Rumors have been swirling over the past few months that the Boy Scouts of America program was testing the waters to determine if families would like to allow girls into the program. Today, the Board of Directors announced that they have unanimously voted to welcome girls into the Cub Scout program, and that older girls will have the chance to earn the Eagle rank.
“This decision is true to the BSA’s mission and core values outlined in the Scout Oath and Law. The values of Scouting – trustworthy, loyal, helpful, kind, brave and reverent, for example – are important for both young men and women,” said Michael Surbaugh, the BSA’s Chief Scout Executive. “We believe it is critical to evolve how our programs meet the needs of families interested in positive and lifelong experiences for their children. We strive to bring what our organization does best – developing character and leadership for young people – to as many families and youth as possible as we help shape the next generation of leaders.”
Starting next year, parents will be able to sign Cub Scout aged girls up to join as well as their boys. Dens will be single-gendered, though, so boys will still be learning their stuff with other boys and girls with girls. Packs already in existence can choose to integrate the girls, or keep them separate. Many Cub Scout Packs already involve the whole family, so allowing the girl dens to participate doesn’t seem much of a stretch.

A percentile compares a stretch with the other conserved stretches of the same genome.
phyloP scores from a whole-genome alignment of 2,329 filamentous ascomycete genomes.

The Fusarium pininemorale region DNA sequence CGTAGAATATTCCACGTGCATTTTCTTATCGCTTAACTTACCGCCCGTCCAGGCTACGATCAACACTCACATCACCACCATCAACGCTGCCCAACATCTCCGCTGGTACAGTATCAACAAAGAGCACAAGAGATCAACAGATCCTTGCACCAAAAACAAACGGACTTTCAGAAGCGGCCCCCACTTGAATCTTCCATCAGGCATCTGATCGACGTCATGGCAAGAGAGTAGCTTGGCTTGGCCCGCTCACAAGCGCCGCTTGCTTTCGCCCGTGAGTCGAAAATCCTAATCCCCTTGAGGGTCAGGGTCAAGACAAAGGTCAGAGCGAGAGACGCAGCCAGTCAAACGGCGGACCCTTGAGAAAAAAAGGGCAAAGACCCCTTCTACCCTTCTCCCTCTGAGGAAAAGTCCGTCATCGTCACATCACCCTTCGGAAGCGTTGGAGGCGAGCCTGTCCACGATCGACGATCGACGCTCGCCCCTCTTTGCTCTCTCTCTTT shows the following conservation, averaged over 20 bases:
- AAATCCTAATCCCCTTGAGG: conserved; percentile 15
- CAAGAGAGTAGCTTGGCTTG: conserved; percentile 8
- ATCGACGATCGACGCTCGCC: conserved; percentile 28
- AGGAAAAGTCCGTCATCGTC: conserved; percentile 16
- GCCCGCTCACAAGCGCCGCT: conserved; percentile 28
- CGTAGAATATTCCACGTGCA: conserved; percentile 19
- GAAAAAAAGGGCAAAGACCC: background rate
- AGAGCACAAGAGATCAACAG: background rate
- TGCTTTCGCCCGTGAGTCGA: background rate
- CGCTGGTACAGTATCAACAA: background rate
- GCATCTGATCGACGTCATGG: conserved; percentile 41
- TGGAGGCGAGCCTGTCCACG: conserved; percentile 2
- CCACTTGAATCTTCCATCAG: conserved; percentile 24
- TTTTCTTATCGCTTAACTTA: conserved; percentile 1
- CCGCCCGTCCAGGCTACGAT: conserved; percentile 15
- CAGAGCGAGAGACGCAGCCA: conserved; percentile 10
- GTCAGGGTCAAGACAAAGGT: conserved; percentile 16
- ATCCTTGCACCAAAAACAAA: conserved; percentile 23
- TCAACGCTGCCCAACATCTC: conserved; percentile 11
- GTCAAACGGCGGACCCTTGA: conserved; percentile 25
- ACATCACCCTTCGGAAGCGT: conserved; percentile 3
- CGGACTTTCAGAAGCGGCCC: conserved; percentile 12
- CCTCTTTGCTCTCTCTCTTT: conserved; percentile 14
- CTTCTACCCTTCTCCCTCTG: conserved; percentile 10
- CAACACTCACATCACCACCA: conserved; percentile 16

The program to allow girls to earn the coveted Eagle rank isn’t slated to be available until 2019. I don’t suppose that my own daughter who is already part of the co-ed Boy Scout program of Venturing, will be able to attain that rank, as she will be 16 when that rolls around. She hasn’t had the opportunity to earn merit badges- even though she has taught the classes at Boy Scout summer camp.
The Girl Scouts’ president is not likely to be thrilled about this announcement, as Kathy Hopinkah already sent a letter to the BSA in August accusing the Boy Scouts of stealing recruits from their program.
This new announcement, I believe, is another step in the right direction, as many girls want to be included in what their brothers are doing. In some areas, the Boy Scout program is more enticing than Girl Scouts because the program is geared to do more adventurous things(although, some Girl Scout troops also do exciting things-depending on leadership).
The question now is when will they allow Atheists and Agnostics into their program?
You can read the official story from the Boy Scout Newsroom here.